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37. Psalm 37

Fret not thyself because of evildoers, neither be thou envious against the workers of iniquity.

2For they shall soon be cut down like the grass, and wither as the green herb.

3Trust in the Lord, and do good; so shalt thou dwell in the land, and verily thou shalt be fed.

4Delight thyself also in the Lord; and he shall give thee the desires of thine heart.

5Commit thy way unto the Lord; trust also in him; and he shall bring it to pass.

6And he shall bring forth thy righteousness as the light, and thy judgment as the noonday.

7Rest in the Lord, and wait patiently for him: fret not thyself because of him who prospereth in his way, because of the man who bringeth wicked devices to pass.

8Cease from anger, and forsake wrath: fret not thyself in any wise to do evil.

9For evildoers shall be cut off: but those that wait upon the Lord, they shall inherit the earth.

10For yet a little while, and the wicked shall not be: yea, thou shalt diligently consider his place, and it shall not be.

11But the meek shall inherit the earth; and shall delight themselves in the abundance of peace.

12The wicked plotteth against the just, and gnasheth upon him with his teeth.

13The Lord shall laugh at him: for he seeth that his day is coming.

14The wicked have drawn out the sword, and have bent their bow, to cast down the poor and needy, and to slay such as be of upright conversation.

15Their sword shall enter into their own heart, and their bows shall be broken.

16A little that a righteous man hath is better than the riches of many wicked.

17For the arms of the wicked shall be broken: but the Lord upholdeth the righteous.

18The Lord knoweth the days of the upright: and their inheritance shall be for ever.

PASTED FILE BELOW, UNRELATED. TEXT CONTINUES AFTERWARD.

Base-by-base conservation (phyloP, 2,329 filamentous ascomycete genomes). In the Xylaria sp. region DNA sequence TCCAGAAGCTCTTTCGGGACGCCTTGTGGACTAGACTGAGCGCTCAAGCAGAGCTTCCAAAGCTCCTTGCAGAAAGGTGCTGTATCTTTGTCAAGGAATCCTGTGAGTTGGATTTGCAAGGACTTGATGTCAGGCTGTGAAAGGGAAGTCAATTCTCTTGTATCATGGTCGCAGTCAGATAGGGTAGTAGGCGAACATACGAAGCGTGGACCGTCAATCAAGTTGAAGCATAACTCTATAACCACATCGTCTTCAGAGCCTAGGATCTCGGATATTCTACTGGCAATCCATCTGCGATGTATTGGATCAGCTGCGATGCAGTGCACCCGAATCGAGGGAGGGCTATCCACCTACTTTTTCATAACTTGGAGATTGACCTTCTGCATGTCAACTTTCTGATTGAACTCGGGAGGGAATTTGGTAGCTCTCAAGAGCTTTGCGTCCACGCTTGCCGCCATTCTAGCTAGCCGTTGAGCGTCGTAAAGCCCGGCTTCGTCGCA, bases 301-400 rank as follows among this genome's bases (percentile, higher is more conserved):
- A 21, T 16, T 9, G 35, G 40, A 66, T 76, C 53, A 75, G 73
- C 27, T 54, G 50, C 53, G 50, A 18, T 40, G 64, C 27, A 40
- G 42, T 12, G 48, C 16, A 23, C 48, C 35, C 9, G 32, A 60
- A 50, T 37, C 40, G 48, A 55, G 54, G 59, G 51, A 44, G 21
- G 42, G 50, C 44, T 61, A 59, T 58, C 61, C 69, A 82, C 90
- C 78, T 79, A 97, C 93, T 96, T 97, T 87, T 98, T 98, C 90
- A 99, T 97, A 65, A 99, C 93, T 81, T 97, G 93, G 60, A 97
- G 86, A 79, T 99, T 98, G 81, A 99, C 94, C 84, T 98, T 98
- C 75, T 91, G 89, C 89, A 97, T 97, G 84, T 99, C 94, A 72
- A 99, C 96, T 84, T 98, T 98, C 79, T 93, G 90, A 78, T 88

19They shall not be ashamed in the evil time: and in the days of famine they shall be satisfied.

20But the wicked shall perish, and the enemies of the Lord shall be as the fat of lambs: they shall consume; into smoke shall they consume away.

21The wicked borroweth, and payeth not again: but the righteous sheweth mercy, and giveth.

22For such as be blessed of him shall inherit the earth; and they that be cursed of him shall be cut off.

23The steps of a good man are ordered by the Lord: and he delighteth in his way.

24Though he fall, he shall not be utterly cast down: for the Lord upholdeth him with his hand.

25I have been young, and now am old; yet have I not seen the righteous forsaken, nor his seed begging bread.

26 He is ever merciful, and lendeth; and his seed is blessed.

27Depart from evil, and do good; and dwell for evermore.

28For the Lord loveth judgment, and forsaketh not his saints; they are preserved for ever: but the seed of the wicked shall be cut off.

29The righteous shall inherit the land, and dwell therein for ever.

30The mouth of the righteous speaketh wisdom, and his tongue talketh of judgment.

31The law of his God is in his heart; none of his steps shall slide.

32The wicked watcheth the righteous, and seeketh to slay him.

33The Lord will not leave him in his hand, nor condemn him when he is judged.

34Wait on the Lord, and keep his way, and he shall exalt thee to inherit the land: when the wicked are cut off, thou shalt see it.

35I have seen the wicked in great power, and spreading himself like a green bay tree.

36Yet he passed away, and, lo, he was not: yea, I sought him, but he could not be found.

37Mark the perfect man, and behold the upright: for the end of that man is peace.

38But the transgressors shall be destroyed together: the end of the wicked shall be cut off.

39But the salvation of the righteous is of the Lord: he is their strength in the time of trouble.

40And the Lord shall help them and deliver them: he shall deliver them from the wicked, and save them, because they trust in him.